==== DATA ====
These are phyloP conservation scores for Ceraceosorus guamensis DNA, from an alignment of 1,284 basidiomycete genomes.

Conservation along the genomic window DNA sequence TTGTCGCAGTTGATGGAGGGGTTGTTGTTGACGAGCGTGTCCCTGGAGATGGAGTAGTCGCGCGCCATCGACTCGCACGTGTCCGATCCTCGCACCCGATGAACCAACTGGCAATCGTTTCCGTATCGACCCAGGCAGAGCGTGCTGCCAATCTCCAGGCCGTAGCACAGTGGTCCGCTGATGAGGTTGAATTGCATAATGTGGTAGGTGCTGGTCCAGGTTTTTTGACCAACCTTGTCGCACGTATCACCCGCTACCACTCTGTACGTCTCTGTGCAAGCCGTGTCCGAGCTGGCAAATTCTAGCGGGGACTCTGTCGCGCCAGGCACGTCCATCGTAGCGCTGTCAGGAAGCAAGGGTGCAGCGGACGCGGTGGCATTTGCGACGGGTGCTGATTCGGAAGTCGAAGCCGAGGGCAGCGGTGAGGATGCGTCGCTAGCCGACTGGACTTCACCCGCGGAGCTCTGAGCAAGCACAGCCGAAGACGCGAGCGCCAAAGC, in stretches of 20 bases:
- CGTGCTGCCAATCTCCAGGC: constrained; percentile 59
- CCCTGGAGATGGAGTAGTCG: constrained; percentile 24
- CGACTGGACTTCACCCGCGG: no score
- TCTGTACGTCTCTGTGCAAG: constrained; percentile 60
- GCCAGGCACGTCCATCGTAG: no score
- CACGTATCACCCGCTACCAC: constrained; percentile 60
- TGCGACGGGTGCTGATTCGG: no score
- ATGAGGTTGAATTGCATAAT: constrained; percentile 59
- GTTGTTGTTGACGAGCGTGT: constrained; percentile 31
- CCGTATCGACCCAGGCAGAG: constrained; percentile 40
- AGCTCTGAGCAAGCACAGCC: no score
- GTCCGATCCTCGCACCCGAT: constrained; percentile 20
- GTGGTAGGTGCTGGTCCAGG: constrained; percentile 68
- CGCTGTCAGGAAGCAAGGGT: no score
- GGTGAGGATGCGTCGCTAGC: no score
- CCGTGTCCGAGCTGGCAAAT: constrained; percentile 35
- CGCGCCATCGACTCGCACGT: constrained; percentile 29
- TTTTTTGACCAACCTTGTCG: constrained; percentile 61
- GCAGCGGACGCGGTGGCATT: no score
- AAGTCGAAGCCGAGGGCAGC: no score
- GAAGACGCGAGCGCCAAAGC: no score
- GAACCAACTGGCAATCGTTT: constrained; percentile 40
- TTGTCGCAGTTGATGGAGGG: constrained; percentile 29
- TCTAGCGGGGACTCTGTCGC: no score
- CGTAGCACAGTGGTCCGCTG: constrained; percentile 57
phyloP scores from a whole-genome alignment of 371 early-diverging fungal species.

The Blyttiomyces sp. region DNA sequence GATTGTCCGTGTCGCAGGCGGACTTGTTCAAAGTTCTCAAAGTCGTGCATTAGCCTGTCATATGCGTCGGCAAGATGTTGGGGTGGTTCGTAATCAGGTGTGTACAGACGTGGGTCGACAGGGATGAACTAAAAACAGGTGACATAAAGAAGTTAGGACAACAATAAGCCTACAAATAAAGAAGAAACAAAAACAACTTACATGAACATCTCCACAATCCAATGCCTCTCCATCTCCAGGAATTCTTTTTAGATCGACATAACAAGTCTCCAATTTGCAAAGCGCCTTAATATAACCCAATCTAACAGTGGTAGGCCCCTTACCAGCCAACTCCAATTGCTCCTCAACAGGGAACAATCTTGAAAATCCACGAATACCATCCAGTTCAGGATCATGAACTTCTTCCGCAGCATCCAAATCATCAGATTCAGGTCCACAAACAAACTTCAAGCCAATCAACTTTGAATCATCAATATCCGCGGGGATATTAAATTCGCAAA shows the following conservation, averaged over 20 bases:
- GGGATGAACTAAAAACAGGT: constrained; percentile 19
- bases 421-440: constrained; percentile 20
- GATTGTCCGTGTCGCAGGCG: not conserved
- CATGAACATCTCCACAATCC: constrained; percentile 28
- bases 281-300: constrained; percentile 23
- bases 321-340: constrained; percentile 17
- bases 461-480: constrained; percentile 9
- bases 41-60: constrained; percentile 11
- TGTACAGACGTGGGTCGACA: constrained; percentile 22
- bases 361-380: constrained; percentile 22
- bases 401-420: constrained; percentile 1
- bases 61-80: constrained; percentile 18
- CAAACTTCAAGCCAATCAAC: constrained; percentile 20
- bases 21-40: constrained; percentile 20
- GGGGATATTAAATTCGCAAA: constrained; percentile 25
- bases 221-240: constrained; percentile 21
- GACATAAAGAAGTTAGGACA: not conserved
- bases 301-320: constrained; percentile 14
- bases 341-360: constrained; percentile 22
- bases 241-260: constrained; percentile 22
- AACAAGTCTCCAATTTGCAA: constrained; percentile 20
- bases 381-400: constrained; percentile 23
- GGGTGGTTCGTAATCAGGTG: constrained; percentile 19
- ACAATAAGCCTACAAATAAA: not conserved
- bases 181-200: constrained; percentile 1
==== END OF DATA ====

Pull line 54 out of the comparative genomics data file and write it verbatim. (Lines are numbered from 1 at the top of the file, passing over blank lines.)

- bases 181-200: constrained; percentile 1